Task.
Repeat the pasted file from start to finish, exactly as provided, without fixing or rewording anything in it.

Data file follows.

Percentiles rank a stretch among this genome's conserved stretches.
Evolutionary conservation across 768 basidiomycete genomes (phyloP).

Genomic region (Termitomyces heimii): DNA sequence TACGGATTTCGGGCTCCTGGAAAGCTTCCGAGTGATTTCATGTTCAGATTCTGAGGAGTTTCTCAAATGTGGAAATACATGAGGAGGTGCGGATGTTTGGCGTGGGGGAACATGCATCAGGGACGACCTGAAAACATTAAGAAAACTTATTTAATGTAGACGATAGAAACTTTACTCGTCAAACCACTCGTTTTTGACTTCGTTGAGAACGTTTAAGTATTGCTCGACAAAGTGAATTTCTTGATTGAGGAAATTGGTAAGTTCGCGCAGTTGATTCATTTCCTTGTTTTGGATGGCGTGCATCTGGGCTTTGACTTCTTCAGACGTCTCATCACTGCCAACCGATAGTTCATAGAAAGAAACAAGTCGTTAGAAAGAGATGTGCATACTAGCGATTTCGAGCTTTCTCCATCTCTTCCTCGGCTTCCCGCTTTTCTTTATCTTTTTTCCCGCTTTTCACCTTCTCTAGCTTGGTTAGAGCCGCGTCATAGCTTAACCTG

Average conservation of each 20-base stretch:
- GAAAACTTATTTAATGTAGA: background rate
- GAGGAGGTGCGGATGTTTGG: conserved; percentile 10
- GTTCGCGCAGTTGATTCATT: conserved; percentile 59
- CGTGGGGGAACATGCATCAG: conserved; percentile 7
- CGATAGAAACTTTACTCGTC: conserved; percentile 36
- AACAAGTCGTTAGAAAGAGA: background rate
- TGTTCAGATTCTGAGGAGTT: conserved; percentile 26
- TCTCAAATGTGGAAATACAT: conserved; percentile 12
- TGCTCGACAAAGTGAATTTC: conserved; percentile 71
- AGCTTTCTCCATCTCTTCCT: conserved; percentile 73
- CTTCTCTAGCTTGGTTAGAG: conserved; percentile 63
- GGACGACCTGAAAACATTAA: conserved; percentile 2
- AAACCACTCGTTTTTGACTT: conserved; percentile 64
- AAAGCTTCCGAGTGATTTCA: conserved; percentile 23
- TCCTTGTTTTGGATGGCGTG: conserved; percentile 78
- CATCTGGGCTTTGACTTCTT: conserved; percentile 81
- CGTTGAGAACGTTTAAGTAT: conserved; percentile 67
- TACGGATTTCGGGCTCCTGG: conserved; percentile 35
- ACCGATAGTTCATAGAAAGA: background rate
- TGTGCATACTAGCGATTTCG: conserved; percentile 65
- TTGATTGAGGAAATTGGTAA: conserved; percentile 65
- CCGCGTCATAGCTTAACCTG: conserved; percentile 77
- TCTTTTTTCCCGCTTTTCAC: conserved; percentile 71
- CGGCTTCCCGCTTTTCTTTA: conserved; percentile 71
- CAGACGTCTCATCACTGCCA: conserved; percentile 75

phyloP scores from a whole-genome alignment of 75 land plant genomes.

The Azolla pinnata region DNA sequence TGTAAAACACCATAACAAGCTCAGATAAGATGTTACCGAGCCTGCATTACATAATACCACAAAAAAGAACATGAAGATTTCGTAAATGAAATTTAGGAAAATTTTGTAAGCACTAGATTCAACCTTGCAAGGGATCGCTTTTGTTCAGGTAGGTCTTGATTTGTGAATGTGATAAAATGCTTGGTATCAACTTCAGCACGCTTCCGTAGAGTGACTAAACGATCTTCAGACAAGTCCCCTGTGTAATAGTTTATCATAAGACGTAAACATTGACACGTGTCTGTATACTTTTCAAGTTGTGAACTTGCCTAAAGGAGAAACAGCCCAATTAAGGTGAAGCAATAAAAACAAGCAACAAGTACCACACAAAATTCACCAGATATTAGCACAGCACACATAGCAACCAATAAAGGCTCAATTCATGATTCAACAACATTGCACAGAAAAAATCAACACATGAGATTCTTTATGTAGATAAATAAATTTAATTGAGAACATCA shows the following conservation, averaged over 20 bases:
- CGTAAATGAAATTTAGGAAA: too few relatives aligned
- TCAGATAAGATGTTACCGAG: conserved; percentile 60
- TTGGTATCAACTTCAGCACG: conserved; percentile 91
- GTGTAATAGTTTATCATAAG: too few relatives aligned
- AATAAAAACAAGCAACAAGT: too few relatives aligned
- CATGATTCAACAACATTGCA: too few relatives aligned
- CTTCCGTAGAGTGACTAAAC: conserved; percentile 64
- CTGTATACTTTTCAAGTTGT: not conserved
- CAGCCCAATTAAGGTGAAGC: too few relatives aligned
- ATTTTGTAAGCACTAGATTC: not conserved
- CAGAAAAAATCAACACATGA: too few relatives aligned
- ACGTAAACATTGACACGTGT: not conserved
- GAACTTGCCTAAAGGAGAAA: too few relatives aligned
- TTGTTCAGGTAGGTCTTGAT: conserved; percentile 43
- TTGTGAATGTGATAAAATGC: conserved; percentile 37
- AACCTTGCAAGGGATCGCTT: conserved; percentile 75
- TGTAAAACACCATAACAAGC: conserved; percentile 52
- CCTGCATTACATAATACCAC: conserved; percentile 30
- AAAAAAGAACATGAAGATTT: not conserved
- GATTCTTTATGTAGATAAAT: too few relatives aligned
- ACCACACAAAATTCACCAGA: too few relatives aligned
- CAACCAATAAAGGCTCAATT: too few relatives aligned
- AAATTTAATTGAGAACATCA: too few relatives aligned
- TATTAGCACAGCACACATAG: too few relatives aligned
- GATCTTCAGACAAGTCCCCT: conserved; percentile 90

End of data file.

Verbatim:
Percentiles rank a stretch among this genome's conserved stretches.
Evolutionary conservation across 768 basidiomycete genomes (phyloP).

Genomic region (Termitomyces heimii): DNA sequence TACGGATTTCGGGCTCCTGGAAAGCTTCCGAGTGATTTCATGTTCAGATTCTGAGGAGTTTCTCAAATGTGGAAATACATGAGGAGGTGCGGATGTTTGGCGTGGGGGAACATGCATCAGGGACGACCTGAAAACATTAAGAAAACTTATTTAATGTAGACGATAGAAACTTTACTCGTCAAACCACTCGTTTTTGACTTCGTTGAGAACGTTTAAGTATTGCTCGACAAAGTGAATTTCTTGATTGAGGAAATTGGTAAGTTCGCGCAGTTGATTCATTTCCTTGTTTTGGATGGCGTGCATCTGGGCTTTGACTTCTTCAGACGTCTCATCACTGCCAACCGATAGTTCATAGAAAGAAACAAGTCGTTAGAAAGAGATGTGCATACTAGCGATTTCGAGCTTTCTCCATCTCTTCCTCGGCTTCCCGCTTTTCTTTATCTTTTTTCCCGCTTTTCACCTTCTCTAGCTTGGTTAGAGCCGCGTCATAGCTTAACCTG

Average conservation of each 20-base stretch:
- GAAAACTTATTTAATGTAGA: background rate
- GAGGAGGTGCGGATGTTTGG: conserved; percentile 10
- GTTCGCGCAGTTGATTCATT: conserved; percentile 59
- CGTGGGGGAACATGCATCAG: conserved; percentile 7
- CGATAGAAACTTTACTCGTC: conserved; percentile 36
- AACAAGTCGTTAGAAAGAGA: background rate
- TGTTCAGATTCTGAGGAGTT: conserved; percentile 26
- TCTCAAATGTGGAAATACAT: conserved; percentile 12
- TGCTCGACAAAGTGAATTTC: conserved; percentile 71
- AGCTTTCTCCATCTCTTCCT: conserved; percentile 73
- CTTCTCTAGCTTGGTTAGAG: conserved; percentile 63
- GGACGACCTGAAAACATTAA: conserved; percentile 2
- AAACCACTCGTTTTTGACTT: conserved; percentile 64
- AAAGCTTCCGAGTGATTTCA: conserved; percentile 23
- TCCTTGTTTTGGATGGCGTG: conserved; percentile 78
- CATCTGGGCTTTGACTTCTT: conserved; percentile 81
- CGTTGAGAACGTTTAAGTAT: conserved; percentile 67
- TACGGATTTCGGGCTCCTGG: conserved; percentile 35
- ACCGATAGTTCATAGAAAGA: background rate
- TGTGCATACTAGCGATTTCG: conserved; percentile 65
- TTGATTGAGGAAATTGGTAA: conserved; percentile 65
- CCGCGTCATAGCTTAACCTG: conserved; percentile 77
- TCTTTTTTCCCGCTTTTCAC: conserved; percentile 71
- CGGCTTCCCGCTTTTCTTTA: conserved; percentile 71
- CAGACGTCTCATCACTGCCA: conserved; percentile 75

phyloP scores from a whole-genome alignment of 75 land plant genomes.

The Azolla pinnata region DNA sequence TGTAAAACACCATAACAAGCTCAGATAAGATGTTACCGAGCCTGCATTACATAATACCACAAAAAAGAACATGAAGATTTCGTAAATGAAATTTAGGAAAATTTTGTAAGCACTAGATTCAACCTTGCAAGGGATCGCTTTTGTTCAGGTAGGTCTTGATTTGTGAATGTGATAAAATGCTTGGTATCAACTTCAGCACGCTTCCGTAGAGTGACTAAACGATCTTCAGACAAGTCCCCTGTGTAATAGTTTATCATAAGACGTAAACATTGACACGTGTCTGTATACTTTTCAAGTTGTGAACTTGCCTAAAGGAGAAACAGCCCAATTAAGGTGAAGCAATAAAAACAAGCAACAAGTACCACACAAAATTCACCAGATATTAGCACAGCACACATAGCAACCAATAAAGGCTCAATTCATGATTCAACAACATTGCACAGAAAAAATCAACACATGAGATTCTTTATGTAGATAAATAAATTTAATTGAGAACATCA shows the following conservation, averaged over 20 bases:
- CGTAAATGAAATTTAGGAAA: too few relatives aligned
- TCAGATAAGATGTTACCGAG: conserved; percentile 60
- TTGGTATCAACTTCAGCACG: conserved; percentile 91
- GTGTAATAGTTTATCATAAG: too few relatives aligned
- AATAAAAACAAGCAACAAGT: too few relatives aligned
- CATGATTCAACAACATTGCA: too few relatives aligned
- CTTCCGTAGAGTGACTAAAC: conserved; percentile 64
- CTGTATACTTTTCAAGTTGT: not conserved
- CAGCCCAATTAAGGTGAAGC: too few relatives aligned
- ATTTTGTAAGCACTAGATTC: not conserved
- CAGAAAAAATCAACACATGA: too few relatives aligned
- ACGTAAACATTGACACGTGT: not conserved
- GAACTTGCCTAAAGGAGAAA: too few relatives aligned
- TTGTTCAGGTAGGTCTTGAT: conserved; percentile 43
- TTGTGAATGTGATAAAATGC: conserved; percentile 37
- AACCTTGCAAGGGATCGCTT: conserved; percentile 75
- TGTAAAACACCATAACAAGC: conserved; percentile 52
- CCTGCATTACATAATACCAC: conserved; percentile 30
- AAAAAAGAACATGAAGATTT: not conserved
- GATTCTTTATGTAGATAAAT: too few relatives aligned
- ACCACACAAAATTCACCAGA: too few relatives aligned
- CAACCAATAAAGGCTCAATT: too few relatives aligned
- AAATTTAATTGAGAACATCA: too few relatives aligned
- TATTAGCACAGCACACATAG: too few relatives aligned
- GATCTTCAGACAAGTCCCCT: conserved; percentile 90